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Inspection report

Date of Inspection: 25 September 2013
Date of Publication: 24 October 2013
Inspection Report published 24 October 2013 PDF

People should be treated with respect, involved in discussions about their care and treatment and able to influence how the service is run (outcome 1)

Meeting this standard

We checked that people who use this service

  • Understand the care, treatment and support choices available to them.
  • Can express their views, so far as they are able to do so, and are involved in making decisions about their care, treatment and support.
  • Have their privacy, dignity and independence respected.
  • Have their views and experiences taken into account in the way the service is provided and delivered.

How this check was done

We looked at the personal care or treatment records of people who use the service, carried out a visit on 25 September 2013, observed how people were being cared for and checked how people were cared for at each stage of their treatment and care. We talked with people who use the service, talked with carers and / or family members and talked with staff.

Our judgement

People’s privacy, dignity and independence were respected. People’s views and experiences were taken into account in the way the service was provided and delivered in relation to their care.

Reasons for our judgement

People who used the service understood the care and treatment choices available to them. They expressed their views and were involved in making decisions about their care and treatment. People were given appropriate information and support regarding their care or treatment and they were supported in promoting their independence and community involvement.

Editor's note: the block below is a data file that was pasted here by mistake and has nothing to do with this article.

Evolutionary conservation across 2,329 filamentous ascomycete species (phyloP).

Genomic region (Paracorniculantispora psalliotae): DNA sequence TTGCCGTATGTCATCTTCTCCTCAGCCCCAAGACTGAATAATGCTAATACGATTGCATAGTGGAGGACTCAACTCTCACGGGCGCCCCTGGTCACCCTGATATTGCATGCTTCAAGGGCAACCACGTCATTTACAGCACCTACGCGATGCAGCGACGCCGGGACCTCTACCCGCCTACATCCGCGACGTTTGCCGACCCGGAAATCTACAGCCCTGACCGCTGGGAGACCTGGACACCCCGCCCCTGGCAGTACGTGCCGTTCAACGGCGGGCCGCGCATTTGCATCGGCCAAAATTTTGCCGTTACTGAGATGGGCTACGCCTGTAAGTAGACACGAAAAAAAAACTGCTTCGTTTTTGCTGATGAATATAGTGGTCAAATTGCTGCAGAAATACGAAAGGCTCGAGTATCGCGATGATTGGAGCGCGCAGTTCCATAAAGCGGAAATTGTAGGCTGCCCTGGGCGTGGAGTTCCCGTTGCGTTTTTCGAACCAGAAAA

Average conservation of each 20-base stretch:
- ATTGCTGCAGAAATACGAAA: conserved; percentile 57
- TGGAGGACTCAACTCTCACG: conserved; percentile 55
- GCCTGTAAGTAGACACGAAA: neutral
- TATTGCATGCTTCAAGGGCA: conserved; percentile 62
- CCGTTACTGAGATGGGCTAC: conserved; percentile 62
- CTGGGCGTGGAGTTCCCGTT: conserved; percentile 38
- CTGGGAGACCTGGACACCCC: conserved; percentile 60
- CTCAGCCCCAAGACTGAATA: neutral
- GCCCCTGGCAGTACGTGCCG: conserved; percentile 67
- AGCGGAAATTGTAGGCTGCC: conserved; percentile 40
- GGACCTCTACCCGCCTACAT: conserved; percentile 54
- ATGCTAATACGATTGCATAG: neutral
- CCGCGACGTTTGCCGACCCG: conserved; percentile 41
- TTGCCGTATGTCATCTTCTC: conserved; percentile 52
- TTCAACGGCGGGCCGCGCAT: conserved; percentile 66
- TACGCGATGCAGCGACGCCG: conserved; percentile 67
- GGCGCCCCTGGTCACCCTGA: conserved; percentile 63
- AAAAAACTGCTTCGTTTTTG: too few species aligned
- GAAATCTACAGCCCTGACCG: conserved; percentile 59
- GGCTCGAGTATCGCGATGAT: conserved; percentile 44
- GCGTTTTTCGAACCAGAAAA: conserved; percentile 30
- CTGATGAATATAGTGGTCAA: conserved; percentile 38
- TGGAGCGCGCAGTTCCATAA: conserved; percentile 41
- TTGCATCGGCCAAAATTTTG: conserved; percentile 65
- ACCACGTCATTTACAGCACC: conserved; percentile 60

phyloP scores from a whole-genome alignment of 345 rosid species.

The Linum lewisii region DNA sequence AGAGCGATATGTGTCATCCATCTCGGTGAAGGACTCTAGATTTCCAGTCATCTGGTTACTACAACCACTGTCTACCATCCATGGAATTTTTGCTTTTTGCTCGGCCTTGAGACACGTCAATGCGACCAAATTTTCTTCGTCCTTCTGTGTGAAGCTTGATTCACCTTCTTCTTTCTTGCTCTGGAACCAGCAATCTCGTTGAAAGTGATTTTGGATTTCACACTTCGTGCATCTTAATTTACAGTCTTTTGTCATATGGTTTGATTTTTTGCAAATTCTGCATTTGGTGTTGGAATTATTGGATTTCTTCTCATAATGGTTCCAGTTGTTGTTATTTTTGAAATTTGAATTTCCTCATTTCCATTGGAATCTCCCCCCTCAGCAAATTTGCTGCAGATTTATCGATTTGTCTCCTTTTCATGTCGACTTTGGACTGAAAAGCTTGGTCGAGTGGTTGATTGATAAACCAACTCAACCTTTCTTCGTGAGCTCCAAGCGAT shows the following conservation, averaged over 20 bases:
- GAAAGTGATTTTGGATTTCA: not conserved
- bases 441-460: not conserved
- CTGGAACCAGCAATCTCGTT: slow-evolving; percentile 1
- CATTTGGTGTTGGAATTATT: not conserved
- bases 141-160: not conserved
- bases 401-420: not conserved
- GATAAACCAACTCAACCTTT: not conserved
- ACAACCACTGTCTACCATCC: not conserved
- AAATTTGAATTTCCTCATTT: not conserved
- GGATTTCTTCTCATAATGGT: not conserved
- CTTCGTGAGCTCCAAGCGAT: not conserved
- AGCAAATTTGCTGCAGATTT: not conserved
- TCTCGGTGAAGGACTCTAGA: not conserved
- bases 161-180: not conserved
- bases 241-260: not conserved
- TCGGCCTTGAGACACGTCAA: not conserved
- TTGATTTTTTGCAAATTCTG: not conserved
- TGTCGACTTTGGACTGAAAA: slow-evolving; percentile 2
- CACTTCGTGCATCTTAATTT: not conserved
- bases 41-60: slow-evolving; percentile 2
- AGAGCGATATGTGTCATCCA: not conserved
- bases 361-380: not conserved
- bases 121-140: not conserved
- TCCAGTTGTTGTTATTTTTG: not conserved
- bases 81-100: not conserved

People’s diversity, values and human rights were respected.

The manager told us that the service user guide (SUG) and the statement of purpose had been updated and revised into one document. We saw a copy of the document. It was easy to read, written in plain English and printed in large type. We could see that each resident had been given their own copy and this helped them to make a decision as to whether the home was appropriate to meet their needs. The manager told us that prospective residents were offered the chance to spend a few days living in the home as a “test run”.

We spoke to four residents and one relative as a part of this inspection and they told us that they had been given enough information about the home and the services provided.

We inspected three of the resident’s files and on each of these files a comprehensive needs assessment was seen. Information on each of these residents and their needs had been provided by the referring authorities and there was also evidence of the home’s own thorough in house assessment of the resident’s needs prior to a decision being taken regarding admission. It included an assessment of the person’s health, risk factors, mobility and the compatibility of the person together with the current residents. The assessments were completed with the resident, their relative or representative and with the relevant professionals associated with the referral. Residents had signed the assessments and care plans in agreement with them.

Religious and cultural needs were part of the needs assessments seen in the resident’s files and all care plans were based on the information contained in the needs assessments.

A review of the needs assessment was carried out every six months and evidence of this was also seen together with care planning documentation.